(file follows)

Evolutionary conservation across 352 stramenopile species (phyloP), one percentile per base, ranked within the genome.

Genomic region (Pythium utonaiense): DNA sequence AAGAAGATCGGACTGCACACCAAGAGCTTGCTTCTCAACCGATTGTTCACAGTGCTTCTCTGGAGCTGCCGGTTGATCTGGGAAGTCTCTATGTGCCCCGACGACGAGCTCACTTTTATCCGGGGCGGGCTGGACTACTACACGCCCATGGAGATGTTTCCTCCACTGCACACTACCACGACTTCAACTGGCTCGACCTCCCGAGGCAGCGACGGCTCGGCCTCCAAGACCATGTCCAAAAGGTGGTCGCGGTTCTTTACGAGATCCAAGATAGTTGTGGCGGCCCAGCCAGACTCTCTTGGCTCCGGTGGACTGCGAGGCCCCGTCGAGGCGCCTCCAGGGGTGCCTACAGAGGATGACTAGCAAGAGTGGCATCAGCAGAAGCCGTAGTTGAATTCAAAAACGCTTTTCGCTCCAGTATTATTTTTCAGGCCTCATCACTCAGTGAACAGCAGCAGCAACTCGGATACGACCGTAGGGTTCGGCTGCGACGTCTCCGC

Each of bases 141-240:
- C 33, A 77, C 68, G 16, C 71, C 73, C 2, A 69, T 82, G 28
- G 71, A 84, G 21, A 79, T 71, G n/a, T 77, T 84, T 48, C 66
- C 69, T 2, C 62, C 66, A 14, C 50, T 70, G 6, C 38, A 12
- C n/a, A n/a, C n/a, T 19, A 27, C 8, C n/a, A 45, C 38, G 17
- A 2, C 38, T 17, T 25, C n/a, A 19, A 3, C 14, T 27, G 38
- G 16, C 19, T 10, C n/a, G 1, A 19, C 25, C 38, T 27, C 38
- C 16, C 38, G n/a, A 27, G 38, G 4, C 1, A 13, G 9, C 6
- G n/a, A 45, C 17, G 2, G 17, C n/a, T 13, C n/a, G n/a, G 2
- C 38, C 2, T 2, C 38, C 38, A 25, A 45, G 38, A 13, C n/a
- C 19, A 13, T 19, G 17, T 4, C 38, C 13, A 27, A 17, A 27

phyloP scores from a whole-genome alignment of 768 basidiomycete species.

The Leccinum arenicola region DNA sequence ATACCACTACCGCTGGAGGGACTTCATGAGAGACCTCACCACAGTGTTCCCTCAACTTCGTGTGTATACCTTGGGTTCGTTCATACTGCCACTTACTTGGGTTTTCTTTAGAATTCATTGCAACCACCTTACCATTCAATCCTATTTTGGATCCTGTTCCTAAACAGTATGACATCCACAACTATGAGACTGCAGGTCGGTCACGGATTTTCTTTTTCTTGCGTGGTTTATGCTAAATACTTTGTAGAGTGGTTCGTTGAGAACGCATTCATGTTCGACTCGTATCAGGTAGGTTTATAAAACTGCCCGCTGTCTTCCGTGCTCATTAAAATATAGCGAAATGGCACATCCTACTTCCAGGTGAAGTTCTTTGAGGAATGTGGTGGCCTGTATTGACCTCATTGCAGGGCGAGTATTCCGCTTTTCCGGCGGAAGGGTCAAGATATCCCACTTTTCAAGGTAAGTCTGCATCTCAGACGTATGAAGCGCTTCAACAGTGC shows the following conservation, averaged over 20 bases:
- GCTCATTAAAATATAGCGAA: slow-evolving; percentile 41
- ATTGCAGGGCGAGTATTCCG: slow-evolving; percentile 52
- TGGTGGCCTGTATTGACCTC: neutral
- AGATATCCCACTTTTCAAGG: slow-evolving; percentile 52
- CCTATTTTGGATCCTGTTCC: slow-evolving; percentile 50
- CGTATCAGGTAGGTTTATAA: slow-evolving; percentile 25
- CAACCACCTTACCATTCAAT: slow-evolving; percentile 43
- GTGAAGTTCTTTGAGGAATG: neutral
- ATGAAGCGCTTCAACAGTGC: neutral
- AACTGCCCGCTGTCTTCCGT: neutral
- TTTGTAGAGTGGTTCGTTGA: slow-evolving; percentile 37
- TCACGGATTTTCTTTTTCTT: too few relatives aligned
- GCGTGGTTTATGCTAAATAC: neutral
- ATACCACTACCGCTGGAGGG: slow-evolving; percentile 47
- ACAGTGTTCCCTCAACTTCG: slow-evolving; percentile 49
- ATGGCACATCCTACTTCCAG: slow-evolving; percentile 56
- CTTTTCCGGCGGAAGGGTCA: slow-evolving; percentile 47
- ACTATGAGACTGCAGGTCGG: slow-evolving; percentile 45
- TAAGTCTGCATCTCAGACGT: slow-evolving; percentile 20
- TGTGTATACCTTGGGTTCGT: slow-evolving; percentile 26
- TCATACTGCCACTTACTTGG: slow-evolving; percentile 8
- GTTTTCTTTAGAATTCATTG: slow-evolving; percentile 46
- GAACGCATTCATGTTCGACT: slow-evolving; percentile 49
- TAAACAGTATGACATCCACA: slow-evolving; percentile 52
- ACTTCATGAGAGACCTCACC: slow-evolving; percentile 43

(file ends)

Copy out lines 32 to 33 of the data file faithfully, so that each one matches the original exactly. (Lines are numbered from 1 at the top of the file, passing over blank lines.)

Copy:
- CTTTTCCGGCGGAAGGGTCA: slow-evolving; percentile 47
- ACTATGAGACTGCAGGTCGG: slow-evolving; percentile 45